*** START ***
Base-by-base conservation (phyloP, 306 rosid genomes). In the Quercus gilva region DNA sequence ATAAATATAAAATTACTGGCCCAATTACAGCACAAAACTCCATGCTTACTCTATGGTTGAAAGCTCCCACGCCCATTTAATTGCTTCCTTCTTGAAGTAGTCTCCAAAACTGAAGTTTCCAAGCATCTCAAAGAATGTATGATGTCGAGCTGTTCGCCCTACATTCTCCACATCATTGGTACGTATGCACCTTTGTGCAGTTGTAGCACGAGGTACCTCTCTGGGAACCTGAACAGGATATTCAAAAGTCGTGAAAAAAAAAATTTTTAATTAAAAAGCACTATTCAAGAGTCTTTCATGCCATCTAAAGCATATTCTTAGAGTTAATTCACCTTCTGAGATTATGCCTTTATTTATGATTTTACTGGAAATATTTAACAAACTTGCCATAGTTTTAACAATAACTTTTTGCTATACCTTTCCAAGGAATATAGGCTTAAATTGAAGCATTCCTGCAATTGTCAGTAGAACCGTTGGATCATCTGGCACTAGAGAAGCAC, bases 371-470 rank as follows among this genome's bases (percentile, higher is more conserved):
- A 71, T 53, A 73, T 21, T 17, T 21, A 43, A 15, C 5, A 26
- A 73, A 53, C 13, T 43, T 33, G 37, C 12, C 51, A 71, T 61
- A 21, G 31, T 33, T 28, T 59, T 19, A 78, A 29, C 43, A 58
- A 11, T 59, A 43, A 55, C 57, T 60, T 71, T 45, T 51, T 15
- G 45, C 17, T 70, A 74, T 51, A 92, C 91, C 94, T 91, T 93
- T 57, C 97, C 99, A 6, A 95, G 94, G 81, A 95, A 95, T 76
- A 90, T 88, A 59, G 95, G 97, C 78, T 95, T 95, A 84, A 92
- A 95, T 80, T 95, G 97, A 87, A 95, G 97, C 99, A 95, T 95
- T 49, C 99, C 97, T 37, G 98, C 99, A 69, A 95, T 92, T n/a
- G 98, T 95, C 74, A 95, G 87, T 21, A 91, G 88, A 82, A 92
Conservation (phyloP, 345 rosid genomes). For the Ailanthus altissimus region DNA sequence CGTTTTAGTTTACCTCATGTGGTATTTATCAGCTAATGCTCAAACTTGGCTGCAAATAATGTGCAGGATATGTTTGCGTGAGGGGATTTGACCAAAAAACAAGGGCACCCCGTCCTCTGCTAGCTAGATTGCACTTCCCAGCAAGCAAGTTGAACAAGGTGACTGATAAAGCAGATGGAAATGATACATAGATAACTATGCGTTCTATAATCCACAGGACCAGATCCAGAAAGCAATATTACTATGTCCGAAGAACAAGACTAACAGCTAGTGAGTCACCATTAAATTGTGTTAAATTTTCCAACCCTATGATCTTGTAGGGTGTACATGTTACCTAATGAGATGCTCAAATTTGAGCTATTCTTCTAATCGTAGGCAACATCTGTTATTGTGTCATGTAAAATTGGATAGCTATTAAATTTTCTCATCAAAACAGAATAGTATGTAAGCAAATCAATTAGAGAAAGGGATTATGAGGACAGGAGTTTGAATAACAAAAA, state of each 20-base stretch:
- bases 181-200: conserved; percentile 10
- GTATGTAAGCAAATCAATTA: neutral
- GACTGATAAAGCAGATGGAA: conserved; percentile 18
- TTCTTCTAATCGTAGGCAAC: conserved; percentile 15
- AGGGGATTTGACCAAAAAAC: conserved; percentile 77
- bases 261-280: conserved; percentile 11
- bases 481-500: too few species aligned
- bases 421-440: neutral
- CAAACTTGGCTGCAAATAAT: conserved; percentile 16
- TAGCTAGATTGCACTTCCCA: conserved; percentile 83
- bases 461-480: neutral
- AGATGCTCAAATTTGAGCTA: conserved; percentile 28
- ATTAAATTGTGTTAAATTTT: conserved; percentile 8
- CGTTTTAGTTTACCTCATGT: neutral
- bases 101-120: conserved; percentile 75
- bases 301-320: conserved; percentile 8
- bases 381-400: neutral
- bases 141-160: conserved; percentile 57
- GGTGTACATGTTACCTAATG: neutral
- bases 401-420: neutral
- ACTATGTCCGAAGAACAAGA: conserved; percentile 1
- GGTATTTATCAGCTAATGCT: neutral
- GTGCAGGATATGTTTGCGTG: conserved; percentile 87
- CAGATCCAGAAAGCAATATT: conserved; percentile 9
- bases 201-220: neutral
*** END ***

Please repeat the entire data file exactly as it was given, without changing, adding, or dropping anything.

Base-by-base conservation (phyloP, 306 rosid genomes). In the Quercus gilva region DNA sequence ATAAATATAAAATTACTGGCCCAATTACAGCACAAAACTCCATGCTTACTCTATGGTTGAAAGCTCCCACGCCCATTTAATTGCTTCCTTCTTGAAGTAGTCTCCAAAACTGAAGTTTCCAAGCATCTCAAAGAATGTATGATGTCGAGCTGTTCGCCCTACATTCTCCACATCATTGGTACGTATGCACCTTTGTGCAGTTGTAGCACGAGGTACCTCTCTGGGAACCTGAACAGGATATTCAAAAGTCGTGAAAAAAAAAATTTTTAATTAAAAAGCACTATTCAAGAGTCTTTCATGCCATCTAAAGCATATTCTTAGAGTTAATTCACCTTCTGAGATTATGCCTTTATTTATGATTTTACTGGAAATATTTAACAAACTTGCCATAGTTTTAACAATAACTTTTTGCTATACCTTTCCAAGGAATATAGGCTTAAATTGAAGCATTCCTGCAATTGTCAGTAGAACCGTTGGATCATCTGGCACTAGAGAAGCAC, bases 371-470 rank as follows among this genome's bases (percentile, higher is more conserved):
- A 71, T 53, A 73, T 21, T 17, T 21, A 43, A 15, C 5, A 26
- A 73, A 53, C 13, T 43, T 33, G 37, C 12, C 51, A 71, T 61
- A 21, G 31, T 33, T 28, T 59, T 19, A 78, A 29, C 43, A 58
- A 11, T 59, A 43, A 55, C 57, T 60, T 71, T 45, T 51, T 15
- G 45, C 17, T 70, A 74, T 51, A 92, C 91, C 94, T 91, T 93
- T 57, C 97, C 99, A 6, A 95, G 94, G 81, A 95, A 95, T 76
- A 90, T 88, A 59, G 95, G 97, C 78, T 95, T 95, A 84, A 92
- A 95, T 80, T 95, G 97, A 87, A 95, G 97, C 99, A 95, T 95
- T 49, C 99, C 97, T 37, G 98, C 99, A 69, A 95, T 92, T n/a
- G 98, T 95, C 74, A 95, G 87, T 21, A 91, G 88, A 82, A 92
Conservation (phyloP, 345 rosid genomes). For the Ailanthus altissimus region DNA sequence CGTTTTAGTTTACCTCATGTGGTATTTATCAGCTAATGCTCAAACTTGGCTGCAAATAATGTGCAGGATATGTTTGCGTGAGGGGATTTGACCAAAAAACAAGGGCACCCCGTCCTCTGCTAGCTAGATTGCACTTCCCAGCAAGCAAGTTGAACAAGGTGACTGATAAAGCAGATGGAAATGATACATAGATAACTATGCGTTCTATAATCCACAGGACCAGATCCAGAAAGCAATATTACTATGTCCGAAGAACAAGACTAACAGCTAGTGAGTCACCATTAAATTGTGTTAAATTTTCCAACCCTATGATCTTGTAGGGTGTACATGTTACCTAATGAGATGCTCAAATTTGAGCTATTCTTCTAATCGTAGGCAACATCTGTTATTGTGTCATGTAAAATTGGATAGCTATTAAATTTTCTCATCAAAACAGAATAGTATGTAAGCAAATCAATTAGAGAAAGGGATTATGAGGACAGGAGTTTGAATAACAAAAA, state of each 20-base stretch:
- bases 181-200: conserved; percentile 10
- GTATGTAAGCAAATCAATTA: neutral
- GACTGATAAAGCAGATGGAA: conserved; percentile 18
- TTCTTCTAATCGTAGGCAAC: conserved; percentile 15
- AGGGGATTTGACCAAAAAAC: conserved; percentile 77
- bases 261-280: conserved; percentile 11
- bases 481-500: too few species aligned
- bases 421-440: neutral
- CAAACTTGGCTGCAAATAAT: conserved; percentile 16
- TAGCTAGATTGCACTTCCCA: conserved; percentile 83
- bases 461-480: neutral
- AGATGCTCAAATTTGAGCTA: conserved; percentile 28
- ATTAAATTGTGTTAAATTTT: conserved; percentile 8
- CGTTTTAGTTTACCTCATGT: neutral
- bases 101-120: conserved; percentile 75
- bases 301-320: conserved; percentile 8
- bases 381-400: neutral
- bases 141-160: conserved; percentile 57
- GGTGTACATGTTACCTAATG: neutral
- bases 401-420: neutral
- ACTATGTCCGAAGAACAAGA: conserved; percentile 1
- GGTATTTATCAGCTAATGCT: neutral
- GTGCAGGATATGTTTGCGTG: conserved; percentile 87
- CAGATCCAGAAAGCAATATT: conserved; percentile 9
- bases 201-220: neutral